Unlike in Mumbai, one does not notice much perspiration here, and that’s because the air is so dry that any perspiration that does occur also dries up very fast. Shirts getting drenched by perspiration is not a very common sight here. Overall, desiccating would be the right word to describe this kind of an air.

So, yes, it’s bad, but you can always take precautions. Make sure to drink a couple of glasses of cool water (better still, fresh lemonade) before you step out—whether you are thirsty or not. And take an onion with you when you go out; if you begin to feel too much of heat, you can always crush the onion with hand and apply the juice onto the top of your head. [Addendum: A colleague just informed me that it’s even better to actually cut the onion and keep its cut portion touching to your body, say inside your shirt. He has spent summers in eastern Maharashtra, where temperatures can reach 47 deg. C. … Oh well!]

Also, eat a lot more onions than you normally do.

And, once you return home, make sure not to drink water immediately. Wait for 5–10 minutes. Otherwise, the body goes into a shock, and the ensuing transient spikes in your biological metabolism can, at times, even trigger the sun-stroke—which can even be fatal. A simple precaution helps avoid it.

For the same reason, take care to sit down in the shade of a tree for a few minutes before you eat that slice of water-melon. Water-melon is nothing but more than 95% water, thrown with a little sugar, some fiber, and a good measure of minerals. All in all, good for your body because even if the perspiration is imperceptible in the hot and dry regions, it is still occurring, and with it, the body is being drained of the necessary electrolytes and minerals. … Lemonades and water-melons supply the electrolytes and the minerals. People do take care not to drink lemonade in the Sun, but they don’t always take the same precaution for water-melon. Yet, precisely because a water-melon has so much water, you should take care not to expose your body to a shock. [And, oh, BTW, just in case you didn’t know already, the doctor-recommended alternative to Electral powder is: your humble lemonade! Works exactly equivalently!!]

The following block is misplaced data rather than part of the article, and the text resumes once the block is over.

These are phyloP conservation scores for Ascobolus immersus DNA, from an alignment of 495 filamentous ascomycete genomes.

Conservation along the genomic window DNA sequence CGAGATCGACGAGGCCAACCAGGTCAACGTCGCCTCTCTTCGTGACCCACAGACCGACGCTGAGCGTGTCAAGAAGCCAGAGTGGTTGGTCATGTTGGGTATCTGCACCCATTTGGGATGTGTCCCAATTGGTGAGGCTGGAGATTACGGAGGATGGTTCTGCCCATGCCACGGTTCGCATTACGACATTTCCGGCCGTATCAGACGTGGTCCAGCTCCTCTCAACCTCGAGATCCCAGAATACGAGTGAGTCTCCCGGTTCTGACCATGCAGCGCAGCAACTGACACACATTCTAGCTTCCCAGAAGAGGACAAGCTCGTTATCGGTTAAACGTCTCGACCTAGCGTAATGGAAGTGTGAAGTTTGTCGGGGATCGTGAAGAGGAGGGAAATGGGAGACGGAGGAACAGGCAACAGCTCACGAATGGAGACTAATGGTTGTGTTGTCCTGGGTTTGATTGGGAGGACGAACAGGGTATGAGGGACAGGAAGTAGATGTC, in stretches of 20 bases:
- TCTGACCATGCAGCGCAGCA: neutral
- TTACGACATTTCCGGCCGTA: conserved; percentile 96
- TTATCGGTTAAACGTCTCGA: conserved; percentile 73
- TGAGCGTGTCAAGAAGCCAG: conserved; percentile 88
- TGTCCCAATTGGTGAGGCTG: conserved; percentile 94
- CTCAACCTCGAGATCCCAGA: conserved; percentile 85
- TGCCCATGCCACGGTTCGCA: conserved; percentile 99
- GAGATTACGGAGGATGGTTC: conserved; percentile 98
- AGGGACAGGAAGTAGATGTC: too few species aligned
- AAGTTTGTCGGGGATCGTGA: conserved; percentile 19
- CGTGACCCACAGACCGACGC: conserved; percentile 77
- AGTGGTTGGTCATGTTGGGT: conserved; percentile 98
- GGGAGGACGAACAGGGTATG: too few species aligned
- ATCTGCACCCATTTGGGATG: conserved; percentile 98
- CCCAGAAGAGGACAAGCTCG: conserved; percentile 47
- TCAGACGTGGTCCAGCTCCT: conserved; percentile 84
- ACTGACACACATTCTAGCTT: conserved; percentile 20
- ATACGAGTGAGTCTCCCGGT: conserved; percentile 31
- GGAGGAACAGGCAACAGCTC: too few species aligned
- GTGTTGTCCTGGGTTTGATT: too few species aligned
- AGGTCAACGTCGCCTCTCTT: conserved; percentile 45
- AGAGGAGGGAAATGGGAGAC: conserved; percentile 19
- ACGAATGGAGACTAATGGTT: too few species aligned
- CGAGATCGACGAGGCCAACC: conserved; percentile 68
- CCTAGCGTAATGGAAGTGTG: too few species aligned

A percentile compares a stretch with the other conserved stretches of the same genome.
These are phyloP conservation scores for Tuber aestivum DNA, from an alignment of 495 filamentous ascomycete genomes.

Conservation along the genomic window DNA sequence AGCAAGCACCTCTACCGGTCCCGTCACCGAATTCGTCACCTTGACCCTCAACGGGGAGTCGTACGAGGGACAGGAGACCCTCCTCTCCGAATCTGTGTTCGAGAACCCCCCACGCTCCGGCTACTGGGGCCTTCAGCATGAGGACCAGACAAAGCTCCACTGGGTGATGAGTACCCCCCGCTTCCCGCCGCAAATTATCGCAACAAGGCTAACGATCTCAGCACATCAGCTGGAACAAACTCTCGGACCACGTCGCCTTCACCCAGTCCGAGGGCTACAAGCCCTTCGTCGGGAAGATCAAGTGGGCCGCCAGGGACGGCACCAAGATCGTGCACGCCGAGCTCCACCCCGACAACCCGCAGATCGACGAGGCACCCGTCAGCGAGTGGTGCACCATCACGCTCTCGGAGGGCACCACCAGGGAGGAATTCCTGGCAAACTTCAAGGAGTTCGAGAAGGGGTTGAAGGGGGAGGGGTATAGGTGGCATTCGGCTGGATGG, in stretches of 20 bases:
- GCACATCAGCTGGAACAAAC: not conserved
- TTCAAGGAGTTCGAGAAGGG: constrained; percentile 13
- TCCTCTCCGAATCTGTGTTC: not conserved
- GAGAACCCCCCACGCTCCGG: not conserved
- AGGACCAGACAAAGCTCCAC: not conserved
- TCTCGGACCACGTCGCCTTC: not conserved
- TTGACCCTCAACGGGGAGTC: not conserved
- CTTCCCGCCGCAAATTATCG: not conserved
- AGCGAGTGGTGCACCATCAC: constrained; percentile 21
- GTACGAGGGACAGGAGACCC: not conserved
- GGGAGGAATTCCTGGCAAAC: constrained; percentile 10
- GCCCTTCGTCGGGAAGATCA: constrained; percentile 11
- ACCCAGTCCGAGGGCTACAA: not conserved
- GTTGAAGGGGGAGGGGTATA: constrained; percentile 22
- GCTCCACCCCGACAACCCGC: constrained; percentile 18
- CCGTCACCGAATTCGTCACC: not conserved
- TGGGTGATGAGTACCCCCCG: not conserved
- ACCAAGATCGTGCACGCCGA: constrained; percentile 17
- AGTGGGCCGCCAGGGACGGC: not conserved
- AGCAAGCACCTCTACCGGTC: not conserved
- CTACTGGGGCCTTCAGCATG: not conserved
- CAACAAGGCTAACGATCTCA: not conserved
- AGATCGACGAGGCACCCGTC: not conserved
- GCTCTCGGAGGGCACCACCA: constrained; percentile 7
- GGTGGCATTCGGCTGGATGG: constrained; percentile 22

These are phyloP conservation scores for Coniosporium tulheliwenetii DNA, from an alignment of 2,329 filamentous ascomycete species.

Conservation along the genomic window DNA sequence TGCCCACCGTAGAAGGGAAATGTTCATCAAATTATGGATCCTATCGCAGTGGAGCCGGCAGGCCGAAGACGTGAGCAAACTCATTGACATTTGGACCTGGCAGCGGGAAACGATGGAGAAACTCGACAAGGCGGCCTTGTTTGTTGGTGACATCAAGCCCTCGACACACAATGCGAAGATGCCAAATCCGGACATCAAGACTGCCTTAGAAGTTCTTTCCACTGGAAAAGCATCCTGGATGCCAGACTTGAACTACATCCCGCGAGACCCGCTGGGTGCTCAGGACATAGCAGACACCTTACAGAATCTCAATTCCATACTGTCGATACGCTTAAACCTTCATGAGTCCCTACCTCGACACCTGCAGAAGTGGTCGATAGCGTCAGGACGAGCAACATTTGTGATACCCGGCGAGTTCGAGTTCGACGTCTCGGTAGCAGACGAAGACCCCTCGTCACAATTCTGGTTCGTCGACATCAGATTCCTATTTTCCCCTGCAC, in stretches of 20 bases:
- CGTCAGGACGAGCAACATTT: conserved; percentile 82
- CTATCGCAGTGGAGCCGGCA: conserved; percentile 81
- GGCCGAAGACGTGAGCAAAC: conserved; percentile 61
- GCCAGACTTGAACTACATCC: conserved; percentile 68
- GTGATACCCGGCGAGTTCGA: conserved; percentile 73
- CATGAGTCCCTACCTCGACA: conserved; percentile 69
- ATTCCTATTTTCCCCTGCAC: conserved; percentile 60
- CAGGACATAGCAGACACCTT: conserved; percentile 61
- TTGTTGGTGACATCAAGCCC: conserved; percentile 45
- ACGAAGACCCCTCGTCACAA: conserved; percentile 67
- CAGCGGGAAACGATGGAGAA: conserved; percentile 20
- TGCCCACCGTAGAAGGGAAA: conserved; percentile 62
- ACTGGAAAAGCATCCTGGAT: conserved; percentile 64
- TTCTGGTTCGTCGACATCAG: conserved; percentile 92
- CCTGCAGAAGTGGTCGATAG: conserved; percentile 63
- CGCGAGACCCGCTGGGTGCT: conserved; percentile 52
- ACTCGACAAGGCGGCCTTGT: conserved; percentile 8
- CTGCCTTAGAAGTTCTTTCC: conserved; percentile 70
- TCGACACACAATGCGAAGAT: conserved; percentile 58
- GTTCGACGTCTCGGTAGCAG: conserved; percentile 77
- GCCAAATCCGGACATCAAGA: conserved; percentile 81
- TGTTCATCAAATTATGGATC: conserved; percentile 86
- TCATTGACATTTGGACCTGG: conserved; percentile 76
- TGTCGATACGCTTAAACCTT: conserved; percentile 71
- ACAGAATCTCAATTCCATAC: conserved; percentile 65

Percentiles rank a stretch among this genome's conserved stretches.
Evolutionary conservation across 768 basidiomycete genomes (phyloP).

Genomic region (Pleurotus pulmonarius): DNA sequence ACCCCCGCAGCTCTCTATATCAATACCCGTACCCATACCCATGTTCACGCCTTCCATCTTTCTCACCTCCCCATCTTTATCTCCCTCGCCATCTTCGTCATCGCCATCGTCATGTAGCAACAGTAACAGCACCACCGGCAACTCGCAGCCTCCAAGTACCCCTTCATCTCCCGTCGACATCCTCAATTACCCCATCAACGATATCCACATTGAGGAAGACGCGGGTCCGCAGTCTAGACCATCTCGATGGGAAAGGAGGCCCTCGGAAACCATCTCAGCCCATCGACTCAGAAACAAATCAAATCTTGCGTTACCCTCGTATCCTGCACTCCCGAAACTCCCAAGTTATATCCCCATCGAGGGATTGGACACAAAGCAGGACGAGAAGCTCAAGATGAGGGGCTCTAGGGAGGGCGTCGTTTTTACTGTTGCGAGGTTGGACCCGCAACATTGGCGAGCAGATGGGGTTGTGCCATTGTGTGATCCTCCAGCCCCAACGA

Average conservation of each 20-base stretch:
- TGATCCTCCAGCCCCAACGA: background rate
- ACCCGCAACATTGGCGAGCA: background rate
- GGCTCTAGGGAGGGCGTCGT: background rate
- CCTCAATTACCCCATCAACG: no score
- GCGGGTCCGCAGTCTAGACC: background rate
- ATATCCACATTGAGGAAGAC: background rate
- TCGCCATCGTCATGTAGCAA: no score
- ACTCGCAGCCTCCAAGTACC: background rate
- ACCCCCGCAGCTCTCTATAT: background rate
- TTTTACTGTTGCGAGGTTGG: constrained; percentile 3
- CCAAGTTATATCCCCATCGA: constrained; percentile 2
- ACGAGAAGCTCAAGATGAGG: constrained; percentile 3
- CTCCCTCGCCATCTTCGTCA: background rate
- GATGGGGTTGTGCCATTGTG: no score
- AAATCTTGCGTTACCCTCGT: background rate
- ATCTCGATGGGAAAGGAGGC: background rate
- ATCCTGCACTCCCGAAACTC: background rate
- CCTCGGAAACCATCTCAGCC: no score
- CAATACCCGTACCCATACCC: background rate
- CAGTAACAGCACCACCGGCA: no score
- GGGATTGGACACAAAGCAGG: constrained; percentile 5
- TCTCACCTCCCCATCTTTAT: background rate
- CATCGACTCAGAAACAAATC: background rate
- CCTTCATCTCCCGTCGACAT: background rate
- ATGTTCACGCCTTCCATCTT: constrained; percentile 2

Also, the very low levels of humidity also imply that in places like this, the desert-cooler is effective, very effective. The city shops are full of them. Some of these air-coolers sport a very bare-bones design. Nothing fancy like the Symphony Diet cooler (which I did buy last year in Pune!). The air-coolers locally made here can be as simple as just an open tray at the bottom to hold the water, a cube made of a coarse wire-mesh which is padded with the khus/wood sheathings curtain, and a robust fan operating [[very] noisily]. But it works wonderfully. And these local-made air-coolers also are very inexpensive. You can get one for just Rs. 2,500 or 3,000. I mean the ones which have a capacity to keep at least 3–4 people cool.(Branded coolers like the one I bought in Pune—and it does work even in Pune—often go above Rs. 10,000. [I bought that cooler last year because I didn’t have a job, thanks to the Mechanical Engineering Professors in the Savitribai Phule Pune University.])

That way, I also try to think of the better things this kind of an air brings. How the table salt stays so smoothly flowing, how the instant coffee powder or Bournvita never turns into a glue, how an opened packet of potato chips stays so crisp for days, how washed clothes dry up in no time…

Which, incidentally, brings me to the topic of this post.

The middle—or the second half—of May also is the most ideal time to conduct evaporation experiments.